Reg Jones Expert's View

Sick leave is the gift that keeps on giving. Not only can you use it when you’re ill but also in many other situations, such as childbirth, adoption, absence for funerals, and family care and bereavement. And good as those benefits are, nothing can compare with the payoff you’ll get when you retire. Any unused hours can increase your annuity, sometimes by a lot.

At retirement, any unused sick leave hours will be converted into retirement months. By law, 2,087 hours equals one year of service. If you are a CSRS retiree, each month of unused sick leave will increase your annuity by 1/6th of 1 percent. So, for example, if you have six months of sick leave, it will be increased by 1 percent. If you have a full year it will be increased by 2 percent. If you are a FERS retiree, each year of sick leave will increase your annuity by 1 percent, each month by .0833 percent. If you retire at age 62 or later with at least 20 years of service, the multiplier will be increased from 1 percent to 1.1 percent per year.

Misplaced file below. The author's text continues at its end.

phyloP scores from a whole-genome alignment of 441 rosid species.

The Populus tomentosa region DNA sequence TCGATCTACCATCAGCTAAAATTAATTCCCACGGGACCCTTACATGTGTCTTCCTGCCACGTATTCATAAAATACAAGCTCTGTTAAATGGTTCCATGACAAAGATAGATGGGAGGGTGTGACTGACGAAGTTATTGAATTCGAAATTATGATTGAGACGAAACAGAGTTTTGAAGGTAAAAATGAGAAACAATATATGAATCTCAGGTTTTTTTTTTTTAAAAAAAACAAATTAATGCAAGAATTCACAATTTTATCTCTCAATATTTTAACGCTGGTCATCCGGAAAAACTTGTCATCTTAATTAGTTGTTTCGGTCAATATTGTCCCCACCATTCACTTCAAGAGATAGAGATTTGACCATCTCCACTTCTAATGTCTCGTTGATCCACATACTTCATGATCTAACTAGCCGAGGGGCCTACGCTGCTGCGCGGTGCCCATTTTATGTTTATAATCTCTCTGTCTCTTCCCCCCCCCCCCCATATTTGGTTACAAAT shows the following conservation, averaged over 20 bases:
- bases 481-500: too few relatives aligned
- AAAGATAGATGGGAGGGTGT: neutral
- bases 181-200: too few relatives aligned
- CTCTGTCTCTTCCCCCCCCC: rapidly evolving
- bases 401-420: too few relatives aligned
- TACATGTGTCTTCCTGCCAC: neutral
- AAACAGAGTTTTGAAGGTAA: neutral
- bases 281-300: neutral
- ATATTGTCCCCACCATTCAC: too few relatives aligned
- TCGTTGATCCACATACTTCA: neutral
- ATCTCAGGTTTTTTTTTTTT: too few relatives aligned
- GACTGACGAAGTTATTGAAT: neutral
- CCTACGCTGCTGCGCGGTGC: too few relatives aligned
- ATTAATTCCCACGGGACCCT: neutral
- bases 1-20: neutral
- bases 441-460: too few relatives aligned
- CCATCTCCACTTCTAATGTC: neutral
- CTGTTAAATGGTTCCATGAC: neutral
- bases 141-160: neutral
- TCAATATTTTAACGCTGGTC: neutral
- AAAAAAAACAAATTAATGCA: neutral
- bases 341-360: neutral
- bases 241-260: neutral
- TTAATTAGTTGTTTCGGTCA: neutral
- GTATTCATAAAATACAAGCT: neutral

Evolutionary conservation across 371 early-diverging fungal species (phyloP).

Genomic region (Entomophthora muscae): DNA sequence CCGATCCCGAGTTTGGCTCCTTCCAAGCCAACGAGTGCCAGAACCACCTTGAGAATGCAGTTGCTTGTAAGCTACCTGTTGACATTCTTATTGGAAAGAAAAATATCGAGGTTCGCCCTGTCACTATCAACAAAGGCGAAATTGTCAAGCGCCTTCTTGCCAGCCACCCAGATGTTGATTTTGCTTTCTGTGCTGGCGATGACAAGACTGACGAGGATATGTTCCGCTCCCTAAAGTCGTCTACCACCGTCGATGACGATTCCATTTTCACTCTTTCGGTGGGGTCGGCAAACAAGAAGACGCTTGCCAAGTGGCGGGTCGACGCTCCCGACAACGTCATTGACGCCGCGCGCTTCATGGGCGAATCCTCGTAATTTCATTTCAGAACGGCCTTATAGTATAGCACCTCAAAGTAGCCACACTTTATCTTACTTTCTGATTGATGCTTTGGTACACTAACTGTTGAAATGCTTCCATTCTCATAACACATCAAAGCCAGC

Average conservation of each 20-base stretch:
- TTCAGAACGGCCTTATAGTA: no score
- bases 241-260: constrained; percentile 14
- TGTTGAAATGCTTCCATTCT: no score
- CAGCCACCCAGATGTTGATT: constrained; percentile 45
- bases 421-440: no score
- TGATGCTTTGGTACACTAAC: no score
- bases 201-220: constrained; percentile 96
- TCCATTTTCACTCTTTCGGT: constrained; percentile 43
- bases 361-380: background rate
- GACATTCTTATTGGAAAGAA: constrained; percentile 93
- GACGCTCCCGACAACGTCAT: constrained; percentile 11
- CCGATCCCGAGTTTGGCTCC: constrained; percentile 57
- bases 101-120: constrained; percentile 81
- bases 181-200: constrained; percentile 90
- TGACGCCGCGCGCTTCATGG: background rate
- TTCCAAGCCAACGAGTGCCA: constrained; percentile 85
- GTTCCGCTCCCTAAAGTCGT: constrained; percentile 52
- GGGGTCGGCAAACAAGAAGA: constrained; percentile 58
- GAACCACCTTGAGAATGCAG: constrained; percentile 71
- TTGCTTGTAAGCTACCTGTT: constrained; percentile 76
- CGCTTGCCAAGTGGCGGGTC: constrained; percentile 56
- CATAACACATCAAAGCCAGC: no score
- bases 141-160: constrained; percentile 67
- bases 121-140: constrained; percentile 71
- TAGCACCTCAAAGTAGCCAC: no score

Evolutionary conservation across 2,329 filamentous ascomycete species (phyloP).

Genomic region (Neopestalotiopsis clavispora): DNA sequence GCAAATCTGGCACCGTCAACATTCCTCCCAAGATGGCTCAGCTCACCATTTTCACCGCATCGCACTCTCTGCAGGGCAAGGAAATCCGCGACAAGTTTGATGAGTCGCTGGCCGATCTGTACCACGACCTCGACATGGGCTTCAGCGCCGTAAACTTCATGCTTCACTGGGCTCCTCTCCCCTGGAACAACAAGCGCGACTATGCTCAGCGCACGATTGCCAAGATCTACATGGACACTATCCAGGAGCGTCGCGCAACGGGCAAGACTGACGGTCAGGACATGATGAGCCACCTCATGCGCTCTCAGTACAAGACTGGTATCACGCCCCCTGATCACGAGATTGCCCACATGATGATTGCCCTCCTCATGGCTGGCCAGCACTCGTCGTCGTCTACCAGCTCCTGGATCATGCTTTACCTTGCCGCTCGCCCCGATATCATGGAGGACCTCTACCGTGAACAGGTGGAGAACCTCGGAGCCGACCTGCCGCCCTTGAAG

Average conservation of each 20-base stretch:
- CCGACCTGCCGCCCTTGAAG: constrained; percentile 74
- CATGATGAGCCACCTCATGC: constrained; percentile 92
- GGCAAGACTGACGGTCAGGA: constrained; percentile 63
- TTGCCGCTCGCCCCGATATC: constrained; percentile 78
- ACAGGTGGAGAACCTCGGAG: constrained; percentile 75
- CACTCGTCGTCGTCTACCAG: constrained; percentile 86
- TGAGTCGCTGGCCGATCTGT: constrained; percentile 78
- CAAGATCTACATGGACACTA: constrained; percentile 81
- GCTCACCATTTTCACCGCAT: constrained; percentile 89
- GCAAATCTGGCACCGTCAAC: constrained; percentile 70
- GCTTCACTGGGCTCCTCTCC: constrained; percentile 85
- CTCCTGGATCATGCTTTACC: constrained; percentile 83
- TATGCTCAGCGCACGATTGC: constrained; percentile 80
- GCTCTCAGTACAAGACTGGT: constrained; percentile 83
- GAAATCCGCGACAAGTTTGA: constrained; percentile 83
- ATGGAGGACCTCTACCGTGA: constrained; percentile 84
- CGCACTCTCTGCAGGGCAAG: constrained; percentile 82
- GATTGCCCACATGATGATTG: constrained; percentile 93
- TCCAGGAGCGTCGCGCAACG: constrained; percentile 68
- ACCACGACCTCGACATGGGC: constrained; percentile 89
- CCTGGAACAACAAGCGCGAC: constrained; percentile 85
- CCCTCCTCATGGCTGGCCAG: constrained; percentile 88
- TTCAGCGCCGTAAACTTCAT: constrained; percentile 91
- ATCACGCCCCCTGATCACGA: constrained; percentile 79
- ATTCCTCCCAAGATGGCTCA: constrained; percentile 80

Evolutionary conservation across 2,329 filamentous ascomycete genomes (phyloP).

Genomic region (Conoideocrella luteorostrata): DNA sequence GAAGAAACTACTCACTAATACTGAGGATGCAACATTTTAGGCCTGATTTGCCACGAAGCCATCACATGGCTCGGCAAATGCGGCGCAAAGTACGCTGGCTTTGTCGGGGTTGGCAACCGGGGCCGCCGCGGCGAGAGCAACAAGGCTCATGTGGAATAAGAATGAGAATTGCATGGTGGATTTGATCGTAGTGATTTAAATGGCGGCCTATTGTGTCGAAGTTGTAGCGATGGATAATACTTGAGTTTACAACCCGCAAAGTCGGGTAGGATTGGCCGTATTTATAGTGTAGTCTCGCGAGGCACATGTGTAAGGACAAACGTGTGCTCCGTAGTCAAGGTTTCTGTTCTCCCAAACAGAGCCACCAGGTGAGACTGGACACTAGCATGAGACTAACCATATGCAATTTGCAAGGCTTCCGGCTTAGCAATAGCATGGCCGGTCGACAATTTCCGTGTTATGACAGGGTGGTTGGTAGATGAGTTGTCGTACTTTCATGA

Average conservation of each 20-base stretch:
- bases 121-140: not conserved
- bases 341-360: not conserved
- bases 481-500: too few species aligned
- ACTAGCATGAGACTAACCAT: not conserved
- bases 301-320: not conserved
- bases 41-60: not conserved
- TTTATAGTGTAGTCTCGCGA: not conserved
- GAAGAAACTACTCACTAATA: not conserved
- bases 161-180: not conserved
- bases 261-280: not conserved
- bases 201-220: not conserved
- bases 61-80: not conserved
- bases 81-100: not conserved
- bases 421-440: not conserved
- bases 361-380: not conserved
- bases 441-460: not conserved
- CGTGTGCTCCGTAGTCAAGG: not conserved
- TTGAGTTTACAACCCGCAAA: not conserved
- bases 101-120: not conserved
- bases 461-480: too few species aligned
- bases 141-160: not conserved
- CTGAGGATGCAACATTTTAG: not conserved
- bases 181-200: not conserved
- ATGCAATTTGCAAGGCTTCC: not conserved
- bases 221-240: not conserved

FYI, annuities are based on years and full months of service. Therefore, the amount of credit you’ll get for your unused sick leave will depend on whether you have any days of actual service that don’t add up to a full month. Those “leftover” days will be converted into retirement hours and added to your unused sick leave hours. For retirement purposes, all days are 5.797+ hours long. That figure is derived by dividing 2,087 – the number of work hours in a year – by 360 – because annuity payments are based on 12 30-day months. Any days that don’t add up to a full month are discarded.

If you are a FERS employee who will have a CSRS component in your annuity (a “mixed” annuity), any sick leave hours up to the maximum number you had when you transferred to FERS will be credited to your CSRS annuity component. Any sick leave hours above that amount will be credited to your FERS annuity component.

Note: While sick leave can be used to increase your annuity, it can’t make you eligible to retire. You first have to meet the age and service requirements to do that. Also, if you leave government before you are eligible to retire and later apply for a deferred annuity, you won’t get any credit for your unused sick leave. You can have your sick leave balance restored if you are rehired by the government.

More on Sick Leave Credit for Federal Retirement at ask.FEDweek.com